Imagine yourself riding a bicycle where all the screw-nuts are loosened. Everything is rattling and the bike is ready to fall apart. This is exactly how it feels to maintain code when this essential keyword we are going to discuss is not used or is used only sparingly for some class fields and constants.

Broken bike

Always Use final

Literally, always. For constants and class fields, for method parameters, for declarations of exceptions in catch blocks, and for resource declaration in try-with-resources. In short, whenever and wherever possible. Including parameters of methods without a body (abstract methods and methods of an interface), to be consistent.

Even developers who understand why final has to be used for constants and for class fields sometimes wonder why should we use it in all other cases (for example, for method parameters). Let’s try to explain the reasons.

Benefits Of Using final

  1. It makes your code more maintainable: For any method, you can be sure that its final parameters always have the same values that you passed.

  2. It makes your code more readable: After some time of using final, you will notice that it is easier to spot where the method variables are declared because all such declarations start with the final keyword. The method does not look like a wall of text anymore. Try it yourself and you will see the difference.

  3. And the most important one: it forces you to think harder, and you will write better code. It prevents you from producing crappy code in many different ways.

As a simple example, it does not allow to produce methods like this (I cannot count how many of these I’ve seen in the legacy code!):

String result = null;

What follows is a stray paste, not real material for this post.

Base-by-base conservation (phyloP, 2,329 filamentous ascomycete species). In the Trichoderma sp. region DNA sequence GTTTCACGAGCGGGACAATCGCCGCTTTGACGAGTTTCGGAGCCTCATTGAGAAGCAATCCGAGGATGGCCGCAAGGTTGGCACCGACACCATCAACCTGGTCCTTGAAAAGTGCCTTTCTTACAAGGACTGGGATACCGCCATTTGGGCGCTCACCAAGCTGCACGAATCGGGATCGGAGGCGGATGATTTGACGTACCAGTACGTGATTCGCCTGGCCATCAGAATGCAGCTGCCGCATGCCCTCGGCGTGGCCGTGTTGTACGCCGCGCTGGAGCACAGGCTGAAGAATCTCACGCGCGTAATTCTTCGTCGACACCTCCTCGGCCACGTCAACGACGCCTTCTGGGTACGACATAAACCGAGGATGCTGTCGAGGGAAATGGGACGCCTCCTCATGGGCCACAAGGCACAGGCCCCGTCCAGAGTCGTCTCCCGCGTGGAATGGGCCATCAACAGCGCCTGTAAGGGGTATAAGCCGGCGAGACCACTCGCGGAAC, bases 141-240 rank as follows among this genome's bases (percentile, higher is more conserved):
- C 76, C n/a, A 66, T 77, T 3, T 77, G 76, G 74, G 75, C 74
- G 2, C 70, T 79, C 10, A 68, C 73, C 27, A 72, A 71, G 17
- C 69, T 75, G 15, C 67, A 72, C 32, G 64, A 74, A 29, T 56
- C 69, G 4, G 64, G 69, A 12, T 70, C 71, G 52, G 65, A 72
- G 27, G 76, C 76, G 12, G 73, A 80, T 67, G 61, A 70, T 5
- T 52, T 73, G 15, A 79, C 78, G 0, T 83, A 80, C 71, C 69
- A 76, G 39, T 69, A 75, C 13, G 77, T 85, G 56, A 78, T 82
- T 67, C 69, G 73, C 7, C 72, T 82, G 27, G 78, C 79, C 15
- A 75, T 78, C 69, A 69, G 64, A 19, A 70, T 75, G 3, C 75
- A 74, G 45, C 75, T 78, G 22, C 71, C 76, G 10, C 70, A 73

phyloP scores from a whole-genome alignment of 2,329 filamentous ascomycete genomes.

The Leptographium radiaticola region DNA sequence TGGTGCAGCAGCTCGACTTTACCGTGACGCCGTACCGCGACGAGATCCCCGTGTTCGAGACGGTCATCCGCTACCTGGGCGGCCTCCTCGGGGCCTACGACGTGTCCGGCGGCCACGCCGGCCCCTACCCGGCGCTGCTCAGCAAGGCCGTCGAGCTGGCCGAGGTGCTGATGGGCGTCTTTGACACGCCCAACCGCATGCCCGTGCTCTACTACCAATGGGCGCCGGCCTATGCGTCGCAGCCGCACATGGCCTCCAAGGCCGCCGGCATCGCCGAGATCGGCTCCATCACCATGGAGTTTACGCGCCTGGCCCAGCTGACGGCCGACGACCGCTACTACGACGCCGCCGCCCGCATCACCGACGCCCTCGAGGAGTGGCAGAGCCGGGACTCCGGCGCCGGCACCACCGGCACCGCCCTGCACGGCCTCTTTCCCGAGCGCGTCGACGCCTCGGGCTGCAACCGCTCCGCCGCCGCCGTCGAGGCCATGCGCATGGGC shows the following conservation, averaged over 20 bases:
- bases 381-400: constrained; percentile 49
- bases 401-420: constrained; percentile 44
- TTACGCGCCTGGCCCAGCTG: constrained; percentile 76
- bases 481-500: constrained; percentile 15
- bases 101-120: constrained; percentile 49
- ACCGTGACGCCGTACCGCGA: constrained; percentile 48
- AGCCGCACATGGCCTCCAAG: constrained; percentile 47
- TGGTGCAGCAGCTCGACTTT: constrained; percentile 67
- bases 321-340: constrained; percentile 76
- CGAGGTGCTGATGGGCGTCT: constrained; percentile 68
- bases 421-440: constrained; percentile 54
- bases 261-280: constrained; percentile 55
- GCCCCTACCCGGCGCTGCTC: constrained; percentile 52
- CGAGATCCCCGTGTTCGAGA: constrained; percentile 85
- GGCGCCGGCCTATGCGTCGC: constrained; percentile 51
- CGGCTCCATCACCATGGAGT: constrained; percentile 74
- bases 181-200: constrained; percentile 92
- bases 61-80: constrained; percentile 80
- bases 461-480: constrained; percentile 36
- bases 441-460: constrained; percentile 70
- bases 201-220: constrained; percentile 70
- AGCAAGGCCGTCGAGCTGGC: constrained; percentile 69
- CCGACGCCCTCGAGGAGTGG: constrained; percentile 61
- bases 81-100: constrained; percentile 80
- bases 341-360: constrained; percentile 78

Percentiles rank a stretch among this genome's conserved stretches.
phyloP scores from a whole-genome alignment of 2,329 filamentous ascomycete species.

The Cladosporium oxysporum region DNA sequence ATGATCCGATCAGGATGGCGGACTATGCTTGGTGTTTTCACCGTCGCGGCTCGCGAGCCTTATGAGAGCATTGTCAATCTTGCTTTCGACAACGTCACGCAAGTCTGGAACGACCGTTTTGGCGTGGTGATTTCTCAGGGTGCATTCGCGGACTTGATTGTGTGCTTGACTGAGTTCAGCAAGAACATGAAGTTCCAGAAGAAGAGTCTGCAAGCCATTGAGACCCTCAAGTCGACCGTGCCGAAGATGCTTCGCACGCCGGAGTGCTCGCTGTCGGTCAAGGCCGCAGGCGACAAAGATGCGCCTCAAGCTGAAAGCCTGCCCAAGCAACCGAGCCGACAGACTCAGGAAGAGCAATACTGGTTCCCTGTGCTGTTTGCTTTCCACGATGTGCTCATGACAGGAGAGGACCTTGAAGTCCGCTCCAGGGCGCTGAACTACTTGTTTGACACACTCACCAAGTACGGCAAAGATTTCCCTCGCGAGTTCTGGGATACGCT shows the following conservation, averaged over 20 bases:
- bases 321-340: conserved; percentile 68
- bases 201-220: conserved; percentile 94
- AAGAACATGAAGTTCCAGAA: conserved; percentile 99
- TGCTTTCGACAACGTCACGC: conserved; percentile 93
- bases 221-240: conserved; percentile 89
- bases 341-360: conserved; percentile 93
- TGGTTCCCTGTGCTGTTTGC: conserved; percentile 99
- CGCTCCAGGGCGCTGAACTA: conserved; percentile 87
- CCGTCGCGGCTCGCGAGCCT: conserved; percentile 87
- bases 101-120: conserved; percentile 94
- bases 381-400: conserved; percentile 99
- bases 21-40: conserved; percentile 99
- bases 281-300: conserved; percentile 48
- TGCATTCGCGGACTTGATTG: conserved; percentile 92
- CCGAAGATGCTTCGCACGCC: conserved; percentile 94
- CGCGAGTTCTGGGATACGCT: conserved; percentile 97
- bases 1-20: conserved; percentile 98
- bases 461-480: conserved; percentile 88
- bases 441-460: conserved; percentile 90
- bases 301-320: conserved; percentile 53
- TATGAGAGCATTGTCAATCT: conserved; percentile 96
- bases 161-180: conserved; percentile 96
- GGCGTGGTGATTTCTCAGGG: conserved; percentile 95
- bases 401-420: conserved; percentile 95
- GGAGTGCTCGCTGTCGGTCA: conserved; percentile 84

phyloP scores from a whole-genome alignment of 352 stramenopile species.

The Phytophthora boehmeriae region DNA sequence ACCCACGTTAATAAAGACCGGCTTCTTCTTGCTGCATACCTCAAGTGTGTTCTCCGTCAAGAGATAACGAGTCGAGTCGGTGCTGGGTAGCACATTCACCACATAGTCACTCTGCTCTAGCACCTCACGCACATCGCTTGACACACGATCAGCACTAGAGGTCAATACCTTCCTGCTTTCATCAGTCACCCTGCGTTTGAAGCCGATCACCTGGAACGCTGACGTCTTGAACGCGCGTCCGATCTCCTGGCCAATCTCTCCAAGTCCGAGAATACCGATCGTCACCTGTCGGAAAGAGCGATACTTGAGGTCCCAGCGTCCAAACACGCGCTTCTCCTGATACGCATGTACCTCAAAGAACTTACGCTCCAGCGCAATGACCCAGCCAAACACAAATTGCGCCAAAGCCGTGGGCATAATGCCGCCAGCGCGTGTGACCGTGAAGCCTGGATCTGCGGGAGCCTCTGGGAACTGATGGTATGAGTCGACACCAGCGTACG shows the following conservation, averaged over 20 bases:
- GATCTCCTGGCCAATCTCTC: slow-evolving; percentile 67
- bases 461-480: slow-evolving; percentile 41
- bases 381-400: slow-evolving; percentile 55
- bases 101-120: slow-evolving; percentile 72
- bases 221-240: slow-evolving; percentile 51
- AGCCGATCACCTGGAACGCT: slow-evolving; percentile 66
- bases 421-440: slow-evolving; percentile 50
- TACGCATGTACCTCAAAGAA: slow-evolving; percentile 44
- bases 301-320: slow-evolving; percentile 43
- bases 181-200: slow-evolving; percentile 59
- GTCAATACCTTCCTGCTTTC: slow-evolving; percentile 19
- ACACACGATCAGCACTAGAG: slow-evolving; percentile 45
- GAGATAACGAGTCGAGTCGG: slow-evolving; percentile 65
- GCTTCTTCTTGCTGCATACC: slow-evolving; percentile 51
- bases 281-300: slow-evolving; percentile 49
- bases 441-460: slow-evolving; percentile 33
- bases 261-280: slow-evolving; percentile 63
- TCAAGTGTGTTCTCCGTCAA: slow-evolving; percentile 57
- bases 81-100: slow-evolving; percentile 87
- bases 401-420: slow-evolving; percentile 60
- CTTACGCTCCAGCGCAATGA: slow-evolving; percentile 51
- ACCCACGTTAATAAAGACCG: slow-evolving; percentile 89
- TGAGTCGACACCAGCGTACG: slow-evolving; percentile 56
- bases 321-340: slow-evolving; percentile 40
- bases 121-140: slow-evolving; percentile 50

if (success) {
    result = "some string";
return result;

If you are forced to use final, you have to rewrite it as:

if (success) {
    return "some string";
return null;

Already better, isn’t it? And, who knows, maybe you will now notice return null and remember that it is undesirable and you should throw an exception instead?

“Yes, But It Pollutes My Code!”

Think about it this way. Different languages use different ways to declare variables. Scala has val, modern JavaScript has const, Java has… final. Does const pollute the code? If not, then how does final pollute it? What is the difference? Note that even the number of letters in these two keywords is the same!

“Yes, But It May Reduce Performance!”

Yep, I’ve even heard this one once. The only explanation which comes to my mind is that some developers confuse the semantics of final and volatile. This objection is just wrong. Moreover, final is erased in compile time for local parameters and variables, i.e., they do not appear in the .class file. You can check it yourself using a decompiler.

“I Am Still Not Convinced”

This was one disappointed comment left during a code review: “all variables are final…”

What should I recommend to this person? Start using it when writing Java code! Or try to write in Scala for some time and then switch back to plain old Java. The shift will happen in your way of thinking, and you will see how useful the final keyword is, and how it makes the code more readable and maintainable.

To Summarize

final is your friend. It should be used everywhere. If you have a variable declaration which does not compile when you declare it final, it is a clear sign that you are doing something wrong and your code has to be refactored.